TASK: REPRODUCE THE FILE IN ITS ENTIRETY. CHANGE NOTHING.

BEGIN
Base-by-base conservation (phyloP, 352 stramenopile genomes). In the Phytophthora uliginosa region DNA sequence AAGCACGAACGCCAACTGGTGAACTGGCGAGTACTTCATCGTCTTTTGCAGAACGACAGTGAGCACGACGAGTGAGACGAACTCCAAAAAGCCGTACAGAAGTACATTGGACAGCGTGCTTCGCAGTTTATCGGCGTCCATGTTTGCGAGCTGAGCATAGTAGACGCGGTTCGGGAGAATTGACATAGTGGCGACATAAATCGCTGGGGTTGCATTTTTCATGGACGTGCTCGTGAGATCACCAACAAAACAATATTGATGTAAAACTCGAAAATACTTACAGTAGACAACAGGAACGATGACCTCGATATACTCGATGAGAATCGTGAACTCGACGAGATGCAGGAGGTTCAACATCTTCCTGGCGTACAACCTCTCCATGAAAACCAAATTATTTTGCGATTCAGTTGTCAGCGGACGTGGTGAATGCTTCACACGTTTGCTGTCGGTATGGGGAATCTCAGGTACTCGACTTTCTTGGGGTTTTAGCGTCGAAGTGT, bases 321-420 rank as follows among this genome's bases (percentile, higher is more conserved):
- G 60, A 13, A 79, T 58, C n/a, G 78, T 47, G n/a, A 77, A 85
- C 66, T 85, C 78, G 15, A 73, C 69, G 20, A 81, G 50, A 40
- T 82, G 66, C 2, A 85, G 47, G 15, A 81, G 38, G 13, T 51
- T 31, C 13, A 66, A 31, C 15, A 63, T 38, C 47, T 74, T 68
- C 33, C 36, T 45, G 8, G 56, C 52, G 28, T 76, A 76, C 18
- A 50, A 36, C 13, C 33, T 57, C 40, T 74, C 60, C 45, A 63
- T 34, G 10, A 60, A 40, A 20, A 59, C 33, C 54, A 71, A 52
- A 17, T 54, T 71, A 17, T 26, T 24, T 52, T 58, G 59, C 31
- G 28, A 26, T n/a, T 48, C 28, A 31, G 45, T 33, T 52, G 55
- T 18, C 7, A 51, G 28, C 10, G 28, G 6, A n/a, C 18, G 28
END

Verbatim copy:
Base-by-base conservation (phyloP, 352 stramenopile genomes). In the Phytophthora uliginosa region DNA sequence AAGCACGAACGCCAACTGGTGAACTGGCGAGTACTTCATCGTCTTTTGCAGAACGACAGTGAGCACGACGAGTGAGACGAACTCCAAAAAGCCGTACAGAAGTACATTGGACAGCGTGCTTCGCAGTTTATCGGCGTCCATGTTTGCGAGCTGAGCATAGTAGACGCGGTTCGGGAGAATTGACATAGTGGCGACATAAATCGCTGGGGTTGCATTTTTCATGGACGTGCTCGTGAGATCACCAACAAAACAATATTGATGTAAAACTCGAAAATACTTACAGTAGACAACAGGAACGATGACCTCGATATACTCGATGAGAATCGTGAACTCGACGAGATGCAGGAGGTTCAACATCTTCCTGGCGTACAACCTCTCCATGAAAACCAAATTATTTTGCGATTCAGTTGTCAGCGGACGTGGTGAATGCTTCACACGTTTGCTGTCGGTATGGGGAATCTCAGGTACTCGACTTTCTTGGGGTTTTAGCGTCGAAGTGT, bases 321-420 rank as follows among this genome's bases (percentile, higher is more conserved):
- G 60, A 13, A 79, T 58, C n/a, G 78, T 47, G n/a, A 77, A 85
- C 66, T 85, C 78, G 15, A 73, C 69, G 20, A 81, G 50, A 40
- T 82, G 66, C 2, A 85, G 47, G 15, A 81, G 38, G 13, T 51
- T 31, C 13, A 66, A 31, C 15, A 63, T 38, C 47, T 74, T 68
- C 33, C 36, T 45, G 8, G 56, C 52, G 28, T 76, A 76, C 18
- A 50, A 36, C 13, C 33, T 57, C 40, T 74, C 60, C 45, A 63
- T 34, G 10, A 60, A 40, A 20, A 59, C 33, C 54, A 71, A 52
- A 17, T 54, T 71, A 17, T 26, T 24, T 52, T 58, G 59, C 31
- G 28, A 26, T n/a, T 48, C 28, A 31, G 45, T 33, T 52, G 55
- T 18, C 7, A 51, G 28, C 10, G 28, G 6, A n/a, C 18, G 28